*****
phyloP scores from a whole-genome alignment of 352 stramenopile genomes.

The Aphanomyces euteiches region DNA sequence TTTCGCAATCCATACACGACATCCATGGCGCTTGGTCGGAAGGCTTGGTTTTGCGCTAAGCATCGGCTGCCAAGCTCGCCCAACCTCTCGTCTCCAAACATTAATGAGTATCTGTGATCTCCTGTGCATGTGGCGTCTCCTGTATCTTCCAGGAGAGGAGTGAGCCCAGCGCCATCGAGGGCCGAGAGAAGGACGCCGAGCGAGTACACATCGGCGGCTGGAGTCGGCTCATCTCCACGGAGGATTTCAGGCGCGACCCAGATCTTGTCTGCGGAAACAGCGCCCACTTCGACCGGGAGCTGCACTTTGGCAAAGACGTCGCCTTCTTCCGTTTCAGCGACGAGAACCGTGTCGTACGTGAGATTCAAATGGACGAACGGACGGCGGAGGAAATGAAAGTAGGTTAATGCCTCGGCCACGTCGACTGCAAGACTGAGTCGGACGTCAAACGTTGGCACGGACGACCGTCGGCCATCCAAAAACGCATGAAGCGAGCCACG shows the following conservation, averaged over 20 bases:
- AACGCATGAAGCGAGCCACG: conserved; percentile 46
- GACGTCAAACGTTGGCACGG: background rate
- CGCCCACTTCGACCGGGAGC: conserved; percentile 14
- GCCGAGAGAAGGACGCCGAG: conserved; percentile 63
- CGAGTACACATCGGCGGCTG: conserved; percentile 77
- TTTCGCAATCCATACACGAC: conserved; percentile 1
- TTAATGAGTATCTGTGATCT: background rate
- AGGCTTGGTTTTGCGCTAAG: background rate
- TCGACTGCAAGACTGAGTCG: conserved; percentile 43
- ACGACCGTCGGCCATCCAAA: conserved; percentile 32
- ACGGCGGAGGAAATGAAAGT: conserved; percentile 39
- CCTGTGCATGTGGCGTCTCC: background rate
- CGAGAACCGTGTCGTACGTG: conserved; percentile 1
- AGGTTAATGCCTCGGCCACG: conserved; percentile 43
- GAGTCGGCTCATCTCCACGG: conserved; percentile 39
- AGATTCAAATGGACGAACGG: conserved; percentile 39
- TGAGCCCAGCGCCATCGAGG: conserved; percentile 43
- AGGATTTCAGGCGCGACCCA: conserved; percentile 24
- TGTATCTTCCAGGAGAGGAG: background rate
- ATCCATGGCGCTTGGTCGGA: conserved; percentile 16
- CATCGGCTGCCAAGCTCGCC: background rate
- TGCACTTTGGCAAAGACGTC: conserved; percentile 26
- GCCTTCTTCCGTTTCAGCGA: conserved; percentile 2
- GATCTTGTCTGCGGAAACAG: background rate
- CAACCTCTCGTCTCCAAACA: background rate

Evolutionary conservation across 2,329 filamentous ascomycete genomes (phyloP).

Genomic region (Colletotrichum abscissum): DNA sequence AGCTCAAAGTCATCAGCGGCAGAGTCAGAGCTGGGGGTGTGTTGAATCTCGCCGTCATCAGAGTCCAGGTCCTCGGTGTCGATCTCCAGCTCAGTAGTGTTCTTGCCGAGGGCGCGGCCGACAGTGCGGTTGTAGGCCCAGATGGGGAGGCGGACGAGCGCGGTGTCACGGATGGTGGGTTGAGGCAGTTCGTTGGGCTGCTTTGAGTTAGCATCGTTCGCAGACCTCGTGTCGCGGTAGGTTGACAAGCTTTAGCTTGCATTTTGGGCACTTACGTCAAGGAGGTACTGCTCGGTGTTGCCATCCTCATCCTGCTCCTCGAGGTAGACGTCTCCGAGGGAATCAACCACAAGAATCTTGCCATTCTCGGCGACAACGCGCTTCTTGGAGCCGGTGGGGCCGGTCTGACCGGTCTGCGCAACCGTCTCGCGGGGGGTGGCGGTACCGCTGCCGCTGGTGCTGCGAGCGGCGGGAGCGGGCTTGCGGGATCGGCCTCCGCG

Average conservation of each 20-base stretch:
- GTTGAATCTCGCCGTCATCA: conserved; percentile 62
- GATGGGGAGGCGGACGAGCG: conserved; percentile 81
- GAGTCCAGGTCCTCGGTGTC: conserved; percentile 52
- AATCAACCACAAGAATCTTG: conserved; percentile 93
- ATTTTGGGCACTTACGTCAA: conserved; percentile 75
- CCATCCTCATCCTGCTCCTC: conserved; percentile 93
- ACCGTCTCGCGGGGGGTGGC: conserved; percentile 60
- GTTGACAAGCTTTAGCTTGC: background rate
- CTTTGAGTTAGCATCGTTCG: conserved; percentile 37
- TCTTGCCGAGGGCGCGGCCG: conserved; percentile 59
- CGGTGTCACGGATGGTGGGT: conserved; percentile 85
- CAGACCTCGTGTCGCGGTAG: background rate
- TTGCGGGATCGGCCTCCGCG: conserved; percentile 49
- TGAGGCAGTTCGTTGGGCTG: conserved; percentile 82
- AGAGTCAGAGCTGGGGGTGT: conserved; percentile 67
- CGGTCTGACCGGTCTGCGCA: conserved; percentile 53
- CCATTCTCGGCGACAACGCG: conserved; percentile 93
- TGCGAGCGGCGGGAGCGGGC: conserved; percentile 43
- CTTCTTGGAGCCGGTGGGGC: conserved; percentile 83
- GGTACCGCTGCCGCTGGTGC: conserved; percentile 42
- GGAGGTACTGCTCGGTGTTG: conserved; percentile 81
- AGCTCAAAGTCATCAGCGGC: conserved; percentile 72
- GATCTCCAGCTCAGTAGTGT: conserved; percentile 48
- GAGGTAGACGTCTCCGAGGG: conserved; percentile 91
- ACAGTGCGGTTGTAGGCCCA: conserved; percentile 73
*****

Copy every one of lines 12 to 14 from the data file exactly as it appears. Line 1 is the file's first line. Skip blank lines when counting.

- ACGACCGTCGGCCATCCAAA: conserved; percentile 32
- ACGGCGGAGGAAATGAAAGT: conserved; percentile 39
- CCTGTGCATGTGGCGTCTCC: background rate